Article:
A disease assessment for Septoria and Stagonospora leaf blotch and weed pressure assessment was completed on May 19, 2008 by Dr. Pierce Paul, OSU Plant Pathology. No significant differences were observed in disease presence in any plots in either treatment. No significant differences were observed in weed pressure in any plots in either treatment.

Results from this one-year study indicated that the addition of a ½ rate of fungicide at growth stage Feekes 5-6 did not significantly increase yields on either variety. Cooper is a susceptible variety to leaf blotch, but environmental conditions were not favorable for disease development. Disease levels were low, even in the untreated plots, at the time of fungicide application and throughout the season.

Scouting wheat fields for the presence of plant diseases and environmental conditions for foliar diseases continues to be a powerful production and economic tool for Ohio wheat growers for 2010. For the complete on-farm research report, please visit:

Alfalfa Weevil Update

Heat units have continued to accumulate in Ohio, and based on the numbers, most of alfalfa in Ohio should now be scouted for alfalfa weevil. The only part of the state not yet reaching sufficient heat units is the northeast section of Ohio, but we would expect that area to reach the required number later this week or early next week. As of April 11, southern locations in Ohio are around 350 HU, central Ohio around 275, northwest and north central sites between 250 and 300, with northeast only around 200. See last week’s C.O.R.N. newsletter on how to scout for alfalfa weevil in alfalfa. For more information on the weevil, see the OSU Alfalfa Weevil Fact Sheet

Video on Scouting for Slug Eggs

As we get into mid and late April, the time is upon us to begin searching for slug eggs in no-till fields that have had previous problems. Although there are no thresholds available on how many eggs will lead to a slug problem in the spring, knowing that eggs are present in relative low or high numbers will allow growers to better manage potential slug problems. If slug eggs are easy to find, those field should be planted as early as possible to allow for crop germination and early growth before slugs begin their heavier feeding. These fields will have a higher potential for problems. Additionally, those fields should be monitored more closely after crop emergence for later slug feeding. If eggs are not present or in low numbers (assuming you are comfortable with your ability to find eggs), those fields probably have a lesser chance of problems and could be planted later. We now have a video available on our Agronomic Crops Insects web page that is available through the C.O.R.N. newsletter. The video shows how to sample and what to look for.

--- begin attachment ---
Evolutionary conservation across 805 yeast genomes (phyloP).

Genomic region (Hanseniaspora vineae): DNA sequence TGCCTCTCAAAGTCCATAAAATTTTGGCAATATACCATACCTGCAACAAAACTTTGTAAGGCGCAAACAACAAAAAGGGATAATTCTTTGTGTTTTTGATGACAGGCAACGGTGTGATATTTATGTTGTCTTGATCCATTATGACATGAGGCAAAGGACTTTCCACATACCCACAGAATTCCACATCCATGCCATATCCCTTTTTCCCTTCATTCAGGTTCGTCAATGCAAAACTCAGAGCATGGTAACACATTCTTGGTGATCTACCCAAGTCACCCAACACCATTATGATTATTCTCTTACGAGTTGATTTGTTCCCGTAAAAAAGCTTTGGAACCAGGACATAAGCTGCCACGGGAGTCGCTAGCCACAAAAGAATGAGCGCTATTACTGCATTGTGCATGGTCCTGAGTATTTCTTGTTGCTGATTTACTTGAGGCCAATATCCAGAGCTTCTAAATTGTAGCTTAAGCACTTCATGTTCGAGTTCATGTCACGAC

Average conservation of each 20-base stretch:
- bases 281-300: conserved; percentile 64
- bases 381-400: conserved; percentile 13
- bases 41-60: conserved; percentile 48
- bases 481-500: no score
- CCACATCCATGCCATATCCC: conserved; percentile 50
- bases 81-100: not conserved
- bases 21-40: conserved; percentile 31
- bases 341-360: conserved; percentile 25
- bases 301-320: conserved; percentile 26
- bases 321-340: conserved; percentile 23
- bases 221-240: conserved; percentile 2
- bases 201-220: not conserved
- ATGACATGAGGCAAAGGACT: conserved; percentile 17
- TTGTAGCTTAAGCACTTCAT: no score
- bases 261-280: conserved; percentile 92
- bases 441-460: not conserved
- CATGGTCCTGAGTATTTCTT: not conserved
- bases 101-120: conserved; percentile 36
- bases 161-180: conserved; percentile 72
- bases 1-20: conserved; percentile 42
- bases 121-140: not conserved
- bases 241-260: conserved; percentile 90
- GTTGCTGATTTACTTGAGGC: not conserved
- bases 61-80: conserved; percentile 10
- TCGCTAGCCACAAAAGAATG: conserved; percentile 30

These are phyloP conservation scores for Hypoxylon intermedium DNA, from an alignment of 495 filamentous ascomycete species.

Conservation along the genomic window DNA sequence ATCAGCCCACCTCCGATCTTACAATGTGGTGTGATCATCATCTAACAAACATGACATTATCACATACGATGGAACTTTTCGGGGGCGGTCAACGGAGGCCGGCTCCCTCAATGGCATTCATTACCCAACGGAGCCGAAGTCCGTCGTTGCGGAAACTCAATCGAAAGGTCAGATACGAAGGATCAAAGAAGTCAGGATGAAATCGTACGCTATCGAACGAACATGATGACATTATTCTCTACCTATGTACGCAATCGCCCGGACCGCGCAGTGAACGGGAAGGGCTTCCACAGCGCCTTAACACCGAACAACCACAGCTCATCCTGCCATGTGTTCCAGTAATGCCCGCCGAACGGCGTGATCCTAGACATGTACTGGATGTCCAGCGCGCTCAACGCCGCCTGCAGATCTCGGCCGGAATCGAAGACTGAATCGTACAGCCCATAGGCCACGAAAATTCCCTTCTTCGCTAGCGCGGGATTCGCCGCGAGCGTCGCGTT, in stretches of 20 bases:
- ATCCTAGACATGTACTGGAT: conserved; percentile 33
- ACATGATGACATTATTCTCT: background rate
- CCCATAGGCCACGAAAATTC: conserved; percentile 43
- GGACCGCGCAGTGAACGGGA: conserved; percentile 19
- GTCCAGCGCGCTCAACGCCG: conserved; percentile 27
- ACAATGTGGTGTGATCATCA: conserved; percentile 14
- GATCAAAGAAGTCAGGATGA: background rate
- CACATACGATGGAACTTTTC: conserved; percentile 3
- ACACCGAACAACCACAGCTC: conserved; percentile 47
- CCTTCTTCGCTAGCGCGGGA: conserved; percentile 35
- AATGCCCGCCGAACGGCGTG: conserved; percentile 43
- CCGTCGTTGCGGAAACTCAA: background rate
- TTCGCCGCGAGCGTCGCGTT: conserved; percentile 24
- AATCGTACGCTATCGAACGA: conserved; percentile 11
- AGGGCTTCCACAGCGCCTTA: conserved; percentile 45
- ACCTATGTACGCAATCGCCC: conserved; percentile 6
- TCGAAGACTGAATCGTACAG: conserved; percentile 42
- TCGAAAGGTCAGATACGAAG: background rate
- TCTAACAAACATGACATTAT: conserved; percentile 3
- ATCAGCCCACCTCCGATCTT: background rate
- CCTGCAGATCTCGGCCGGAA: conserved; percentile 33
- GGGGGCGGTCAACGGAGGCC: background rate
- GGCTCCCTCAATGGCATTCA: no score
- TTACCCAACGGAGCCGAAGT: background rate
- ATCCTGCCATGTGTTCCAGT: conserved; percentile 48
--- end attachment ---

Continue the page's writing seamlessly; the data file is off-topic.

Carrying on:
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Crop Observation and Recommendation Network

C.O.R.N. Newsletter is a summary of crop observations, related information, and appropriate recommendations for Ohio crop producers and industry. C.O.R.N. Newsletter is produced by the Ohio State University Extension Agronomy Team, state specialists at The Ohio State University and the Ohio Agricultural Research and Development Center (OARDC). C.O.R.N. Newsletter questions are directed to Extension and OARDC state specialists and associates at Ohio State.